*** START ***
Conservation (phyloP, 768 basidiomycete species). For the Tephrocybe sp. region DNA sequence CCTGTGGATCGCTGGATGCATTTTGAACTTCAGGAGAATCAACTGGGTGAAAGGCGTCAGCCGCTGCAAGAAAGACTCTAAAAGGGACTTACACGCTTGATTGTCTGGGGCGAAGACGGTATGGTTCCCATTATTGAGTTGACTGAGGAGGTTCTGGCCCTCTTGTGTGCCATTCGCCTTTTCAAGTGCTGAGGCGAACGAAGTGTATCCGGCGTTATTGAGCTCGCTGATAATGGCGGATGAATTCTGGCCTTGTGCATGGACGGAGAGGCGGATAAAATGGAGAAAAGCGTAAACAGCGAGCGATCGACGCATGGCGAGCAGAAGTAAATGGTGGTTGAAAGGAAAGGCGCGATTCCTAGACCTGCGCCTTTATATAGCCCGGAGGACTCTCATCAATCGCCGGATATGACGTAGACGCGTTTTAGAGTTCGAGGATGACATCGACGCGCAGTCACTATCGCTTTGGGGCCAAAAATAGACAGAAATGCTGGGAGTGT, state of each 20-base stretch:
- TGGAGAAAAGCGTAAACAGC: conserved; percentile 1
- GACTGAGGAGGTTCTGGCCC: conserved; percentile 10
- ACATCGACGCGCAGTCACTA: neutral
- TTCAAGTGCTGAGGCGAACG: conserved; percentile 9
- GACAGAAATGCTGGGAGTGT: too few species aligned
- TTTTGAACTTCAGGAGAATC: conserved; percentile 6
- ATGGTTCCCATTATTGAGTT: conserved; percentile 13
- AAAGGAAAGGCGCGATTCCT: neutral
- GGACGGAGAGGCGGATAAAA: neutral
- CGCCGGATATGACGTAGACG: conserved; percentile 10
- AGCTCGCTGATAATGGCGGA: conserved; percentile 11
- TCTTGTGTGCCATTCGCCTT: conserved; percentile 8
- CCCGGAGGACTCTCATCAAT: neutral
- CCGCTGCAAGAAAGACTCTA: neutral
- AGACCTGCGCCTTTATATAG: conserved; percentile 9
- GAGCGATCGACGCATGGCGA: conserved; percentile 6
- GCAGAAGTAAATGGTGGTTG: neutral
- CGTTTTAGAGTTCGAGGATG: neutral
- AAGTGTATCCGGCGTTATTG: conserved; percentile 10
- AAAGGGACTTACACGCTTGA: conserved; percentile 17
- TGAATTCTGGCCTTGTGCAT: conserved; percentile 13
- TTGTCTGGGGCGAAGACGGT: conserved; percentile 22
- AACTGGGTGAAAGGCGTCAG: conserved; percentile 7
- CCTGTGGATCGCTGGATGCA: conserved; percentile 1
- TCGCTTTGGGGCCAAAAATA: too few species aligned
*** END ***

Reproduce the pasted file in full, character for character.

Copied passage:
Conservation (phyloP, 768 basidiomycete species). For the Tephrocybe sp. region DNA sequence CCTGTGGATCGCTGGATGCATTTTGAACTTCAGGAGAATCAACTGGGTGAAAGGCGTCAGCCGCTGCAAGAAAGACTCTAAAAGGGACTTACACGCTTGATTGTCTGGGGCGAAGACGGTATGGTTCCCATTATTGAGTTGACTGAGGAGGTTCTGGCCCTCTTGTGTGCCATTCGCCTTTTCAAGTGCTGAGGCGAACGAAGTGTATCCGGCGTTATTGAGCTCGCTGATAATGGCGGATGAATTCTGGCCTTGTGCATGGACGGAGAGGCGGATAAAATGGAGAAAAGCGTAAACAGCGAGCGATCGACGCATGGCGAGCAGAAGTAAATGGTGGTTGAAAGGAAAGGCGCGATTCCTAGACCTGCGCCTTTATATAGCCCGGAGGACTCTCATCAATCGCCGGATATGACGTAGACGCGTTTTAGAGTTCGAGGATGACATCGACGCGCAGTCACTATCGCTTTGGGGCCAAAAATAGACAGAAATGCTGGGAGTGT, state of each 20-base stretch:
- TGGAGAAAAGCGTAAACAGC: conserved; percentile 1
- GACTGAGGAGGTTCTGGCCC: conserved; percentile 10
- ACATCGACGCGCAGTCACTA: neutral
- TTCAAGTGCTGAGGCGAACG: conserved; percentile 9
- GACAGAAATGCTGGGAGTGT: too few species aligned
- TTTTGAACTTCAGGAGAATC: conserved; percentile 6
- ATGGTTCCCATTATTGAGTT: conserved; percentile 13
- AAAGGAAAGGCGCGATTCCT: neutral
- GGACGGAGAGGCGGATAAAA: neutral
- CGCCGGATATGACGTAGACG: conserved; percentile 10
- AGCTCGCTGATAATGGCGGA: conserved; percentile 11
- TCTTGTGTGCCATTCGCCTT: conserved; percentile 8
- CCCGGAGGACTCTCATCAAT: neutral
- CCGCTGCAAGAAAGACTCTA: neutral
- AGACCTGCGCCTTTATATAG: conserved; percentile 9
- GAGCGATCGACGCATGGCGA: conserved; percentile 6
- GCAGAAGTAAATGGTGGTTG: neutral
- CGTTTTAGAGTTCGAGGATG: neutral
- AAGTGTATCCGGCGTTATTG: conserved; percentile 10
- AAAGGGACTTACACGCTTGA: conserved; percentile 17
- TGAATTCTGGCCTTGTGCAT: conserved; percentile 13
- TTGTCTGGGGCGAAGACGGT: conserved; percentile 22
- AACTGGGTGAAAGGCGTCAG: conserved; percentile 7
- CCTGTGGATCGCTGGATGCA: conserved; percentile 1
- TCGCTTTGGGGCCAAAAATA: too few species aligned